Published on Wednesday, September 11, 2002 in the Los Angeles Times
Turning a Page in History
by Pico Iyer
America is still, a year later, shaking a little on its foundations, but its sense of itself and its pride in the traditions it upholds seem more strongly defined (and sometimes more narrowly so) than ever before in my lifetime. Nothing, alas, so concentrates the mind as a head-on assault.
Yet even as this sense of "us" seems to intensify--all those flags murmuring, "You can't destroy us. We stand tall and firm"--so too, inevitably, does a sense of "them." As a grateful immigrant who has long found this nation to be the most accommodating of places (and ideas), I worry that the John Wayne stance it's projecting outside its borders is taking it further away from a world that it needs desperately to get closer to.
In recent months I have traveled across Bolivia, Vietnam, Tibet, Peru, India and many other places, and everywhere I go I come away with the same impression: It's not Islam that's on trial worldwide, but the USA.
The United States is the cynosure of every eye, the country that every other looks to with a mix of admiration, resentment and envy. Radical Islam is in most places just a muttering in the corner.
A year ago, of course, we saw a great outpouring of sympathy around the world for what Americans were going through (and, among more hardened types, a sense that the world's great protected superpower was at last experiencing what is a daily fact of life for most humans). But with every passing month it feels as if the U.S. is growing more isolated, to the point where now it seems in many places just as it seemed to me in Yemen, six weeks before Sept. 11: another planet.
It's in the nature of an empire, of course, to be unpopular--the Russians were nobody's favorite in the 1980s (least of all, I found, among their supposed comrades in Cuba and Vietnam); the Raj, burnished in such golden hues on PBS, seldom seemed so benign when it was a center of world power.
In the case of the U.S., inevitably, the image is complicated because the youngest kid on the global block happens to be the strongest. This is hardly a consoling state of affairs for those older hands who believe that power comes only with experience and the truth lies in a distant past that the young can't even remember.
Many people abroad seem to feel that U.S. leaders are much less sophisticated and worldly than the leaders of much smaller places, while the American people (whom everyone seems to like) are less interested, at times, in learning about the world than in changing it. Certainly the world knows more about us than we know about it.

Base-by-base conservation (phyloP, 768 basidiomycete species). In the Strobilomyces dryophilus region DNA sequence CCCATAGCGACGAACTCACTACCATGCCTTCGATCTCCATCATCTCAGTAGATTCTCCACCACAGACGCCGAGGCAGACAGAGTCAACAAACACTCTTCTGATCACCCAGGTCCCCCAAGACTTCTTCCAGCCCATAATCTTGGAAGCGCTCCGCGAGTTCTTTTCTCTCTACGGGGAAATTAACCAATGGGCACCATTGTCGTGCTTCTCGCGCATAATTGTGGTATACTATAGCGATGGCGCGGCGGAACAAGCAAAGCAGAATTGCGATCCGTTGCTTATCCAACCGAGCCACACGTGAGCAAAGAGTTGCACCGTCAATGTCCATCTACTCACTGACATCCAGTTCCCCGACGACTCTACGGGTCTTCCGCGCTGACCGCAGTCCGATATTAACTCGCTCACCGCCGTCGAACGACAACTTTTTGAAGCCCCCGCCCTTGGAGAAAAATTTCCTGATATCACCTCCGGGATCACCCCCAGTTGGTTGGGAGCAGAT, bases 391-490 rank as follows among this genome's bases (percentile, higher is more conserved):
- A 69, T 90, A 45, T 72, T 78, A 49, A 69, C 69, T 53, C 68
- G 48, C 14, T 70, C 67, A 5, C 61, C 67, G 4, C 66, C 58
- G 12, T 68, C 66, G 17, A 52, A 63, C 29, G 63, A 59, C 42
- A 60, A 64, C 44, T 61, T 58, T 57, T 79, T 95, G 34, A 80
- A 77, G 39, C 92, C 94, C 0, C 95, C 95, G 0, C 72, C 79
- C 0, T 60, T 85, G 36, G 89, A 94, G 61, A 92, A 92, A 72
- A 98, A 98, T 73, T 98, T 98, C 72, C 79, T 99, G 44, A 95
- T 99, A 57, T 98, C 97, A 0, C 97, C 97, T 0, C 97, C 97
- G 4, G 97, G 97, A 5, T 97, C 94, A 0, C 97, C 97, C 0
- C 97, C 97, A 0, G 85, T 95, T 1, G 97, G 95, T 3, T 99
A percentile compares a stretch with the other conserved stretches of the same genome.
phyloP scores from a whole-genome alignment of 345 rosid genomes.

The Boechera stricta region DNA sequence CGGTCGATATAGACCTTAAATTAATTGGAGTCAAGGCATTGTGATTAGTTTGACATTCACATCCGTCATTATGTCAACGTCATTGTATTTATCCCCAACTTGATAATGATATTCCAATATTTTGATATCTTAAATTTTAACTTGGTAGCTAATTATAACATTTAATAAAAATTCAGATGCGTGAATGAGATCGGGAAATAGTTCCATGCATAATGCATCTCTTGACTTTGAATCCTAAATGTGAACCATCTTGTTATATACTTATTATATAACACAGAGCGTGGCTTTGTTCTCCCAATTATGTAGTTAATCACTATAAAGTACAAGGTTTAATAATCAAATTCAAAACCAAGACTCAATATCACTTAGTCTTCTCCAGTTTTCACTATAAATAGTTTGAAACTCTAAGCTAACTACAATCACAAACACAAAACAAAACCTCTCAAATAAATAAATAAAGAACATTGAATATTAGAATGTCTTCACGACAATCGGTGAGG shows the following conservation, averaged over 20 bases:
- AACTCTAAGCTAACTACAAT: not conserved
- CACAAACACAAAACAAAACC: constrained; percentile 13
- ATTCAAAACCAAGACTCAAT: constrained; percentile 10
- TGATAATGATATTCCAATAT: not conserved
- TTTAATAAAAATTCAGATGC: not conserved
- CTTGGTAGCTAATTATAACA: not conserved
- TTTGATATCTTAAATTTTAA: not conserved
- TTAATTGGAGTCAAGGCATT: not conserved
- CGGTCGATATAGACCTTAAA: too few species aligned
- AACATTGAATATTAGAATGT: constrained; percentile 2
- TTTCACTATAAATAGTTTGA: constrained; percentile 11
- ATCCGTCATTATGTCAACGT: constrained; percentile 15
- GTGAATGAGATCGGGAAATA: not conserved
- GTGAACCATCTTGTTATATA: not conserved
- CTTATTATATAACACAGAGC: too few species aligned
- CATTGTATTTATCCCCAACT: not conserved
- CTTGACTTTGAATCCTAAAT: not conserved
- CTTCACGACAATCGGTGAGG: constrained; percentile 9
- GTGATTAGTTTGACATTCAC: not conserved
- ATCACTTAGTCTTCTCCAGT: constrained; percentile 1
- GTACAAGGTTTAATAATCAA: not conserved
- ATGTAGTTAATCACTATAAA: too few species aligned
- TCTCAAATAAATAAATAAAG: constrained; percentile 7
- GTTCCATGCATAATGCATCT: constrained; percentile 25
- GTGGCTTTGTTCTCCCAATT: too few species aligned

And when, in Hong Kong this spring, I saw a sign scrawled near the Star Ferry terminal, in Tagalog and English, saying "U.S., Go Home!" and in La Paz saw a similar message scribbled across an elegant colonial building ("U.S., Out of Afghanistan!"), what I really felt I was seeing was the same message I've been seeing for as long as I've been traveling: "America, leave us alone!" A sentiment complicated by the fact that it is often accompanied by a cry, just as urgent, of "America, take us in!"
In the year since the attacks on the U.S., people here have learned to live with a much keener sense of frailty and fallibility and a much sharper understanding that we need to learn more about a world that is larger than our notions of it. With American dreams come responsibilities.
Yet in the rest of the world, the U.S., everyone's favorite scapegoat, remains more a target of skepticism than ever before; when everything goes wrong, after all, people blame the person on top. For many around the world, I suspect, the shock of the attacks is gradually being eroded by the image of Washington's response, which allows them to say: "They're doing what they always do. Taking their frustrations out on the poor."
Today is the first day when Sept. 11 no longer has to signify a particular traumatic incident; it can refer now to a new day, Sept. 11, 2002. The United States will always be, to some extent, imprisoned by its power. But if it can show the world that it can be humble and ready to change, some good may yet come of all it has suffered. Perhaps the best thing we can learn from older nations--Vietnam, say, or Japan--is that the most useful response to loss is to start looking beyond our wounds and toward how we can avoid hurting others, and getting hurt, again.
Pico Iyer is the author, most recently, of "The Global Soul" (Vintage, 2001) and, coming this winter, "Abandon," a novel about California, Islam and the dialogue between them.
Copyright 2002 Los Angeles Times